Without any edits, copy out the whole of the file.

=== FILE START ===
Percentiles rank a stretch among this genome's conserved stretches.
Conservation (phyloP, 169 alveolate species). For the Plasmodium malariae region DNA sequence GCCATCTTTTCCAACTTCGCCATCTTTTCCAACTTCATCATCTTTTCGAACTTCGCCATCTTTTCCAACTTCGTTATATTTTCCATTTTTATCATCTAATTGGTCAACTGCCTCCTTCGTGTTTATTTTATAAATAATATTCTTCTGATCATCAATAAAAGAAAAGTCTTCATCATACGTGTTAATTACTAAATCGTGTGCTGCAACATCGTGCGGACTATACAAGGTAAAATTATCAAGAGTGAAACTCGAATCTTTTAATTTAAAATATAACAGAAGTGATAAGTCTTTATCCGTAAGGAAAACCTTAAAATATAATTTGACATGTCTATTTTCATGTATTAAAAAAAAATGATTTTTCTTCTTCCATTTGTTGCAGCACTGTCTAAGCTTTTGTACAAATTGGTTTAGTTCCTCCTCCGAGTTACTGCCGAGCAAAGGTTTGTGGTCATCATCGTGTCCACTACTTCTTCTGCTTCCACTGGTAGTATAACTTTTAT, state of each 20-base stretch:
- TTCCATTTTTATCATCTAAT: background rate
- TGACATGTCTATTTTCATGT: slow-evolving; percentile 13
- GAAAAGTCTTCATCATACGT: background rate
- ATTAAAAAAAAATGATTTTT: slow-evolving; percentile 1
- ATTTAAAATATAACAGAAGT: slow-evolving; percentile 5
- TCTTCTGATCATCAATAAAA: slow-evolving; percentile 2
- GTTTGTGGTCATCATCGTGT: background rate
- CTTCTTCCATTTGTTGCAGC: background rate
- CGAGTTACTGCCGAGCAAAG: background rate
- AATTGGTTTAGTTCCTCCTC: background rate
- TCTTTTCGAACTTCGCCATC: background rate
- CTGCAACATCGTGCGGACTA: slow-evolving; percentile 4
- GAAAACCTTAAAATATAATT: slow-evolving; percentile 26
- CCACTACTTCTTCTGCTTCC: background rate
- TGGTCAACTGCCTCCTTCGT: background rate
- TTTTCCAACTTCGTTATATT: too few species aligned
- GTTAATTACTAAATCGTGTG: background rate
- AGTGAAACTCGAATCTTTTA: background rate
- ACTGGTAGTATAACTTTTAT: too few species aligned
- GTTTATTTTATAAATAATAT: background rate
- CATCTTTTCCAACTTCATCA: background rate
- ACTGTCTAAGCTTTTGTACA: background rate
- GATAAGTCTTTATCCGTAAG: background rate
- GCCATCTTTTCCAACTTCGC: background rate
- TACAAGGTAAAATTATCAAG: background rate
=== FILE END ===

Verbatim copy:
Percentiles rank a stretch among this genome's conserved stretches.
Conservation (phyloP, 169 alveolate species). For the Plasmodium malariae region DNA sequence GCCATCTTTTCCAACTTCGCCATCTTTTCCAACTTCATCATCTTTTCGAACTTCGCCATCTTTTCCAACTTCGTTATATTTTCCATTTTTATCATCTAATTGGTCAACTGCCTCCTTCGTGTTTATTTTATAAATAATATTCTTCTGATCATCAATAAAAGAAAAGTCTTCATCATACGTGTTAATTACTAAATCGTGTGCTGCAACATCGTGCGGACTATACAAGGTAAAATTATCAAGAGTGAAACTCGAATCTTTTAATTTAAAATATAACAGAAGTGATAAGTCTTTATCCGTAAGGAAAACCTTAAAATATAATTTGACATGTCTATTTTCATGTATTAAAAAAAAATGATTTTTCTTCTTCCATTTGTTGCAGCACTGTCTAAGCTTTTGTACAAATTGGTTTAGTTCCTCCTCCGAGTTACTGCCGAGCAAAGGTTTGTGGTCATCATCGTGTCCACTACTTCTTCTGCTTCCACTGGTAGTATAACTTTTAT, state of each 20-base stretch:
- TTCCATTTTTATCATCTAAT: background rate
- TGACATGTCTATTTTCATGT: slow-evolving; percentile 13
- GAAAAGTCTTCATCATACGT: background rate
- ATTAAAAAAAAATGATTTTT: slow-evolving; percentile 1
- ATTTAAAATATAACAGAAGT: slow-evolving; percentile 5
- TCTTCTGATCATCAATAAAA: slow-evolving; percentile 2
- GTTTGTGGTCATCATCGTGT: background rate
- CTTCTTCCATTTGTTGCAGC: background rate
- CGAGTTACTGCCGAGCAAAG: background rate
- AATTGGTTTAGTTCCTCCTC: background rate
- TCTTTTCGAACTTCGCCATC: background rate
- CTGCAACATCGTGCGGACTA: slow-evolving; percentile 4
- GAAAACCTTAAAATATAATT: slow-evolving; percentile 26
- CCACTACTTCTTCTGCTTCC: background rate
- TGGTCAACTGCCTCCTTCGT: background rate
- TTTTCCAACTTCGTTATATT: too few species aligned
- GTTAATTACTAAATCGTGTG: background rate
- AGTGAAACTCGAATCTTTTA: background rate
- ACTGGTAGTATAACTTTTAT: too few species aligned
- GTTTATTTTATAAATAATAT: background rate
- CATCTTTTCCAACTTCATCA: background rate
- ACTGTCTAAGCTTTTGTACA: background rate
- GATAAGTCTTTATCCGTAAG: background rate
- GCCATCTTTTCCAACTTCGC: background rate
- TACAAGGTAAAATTATCAAG: background rate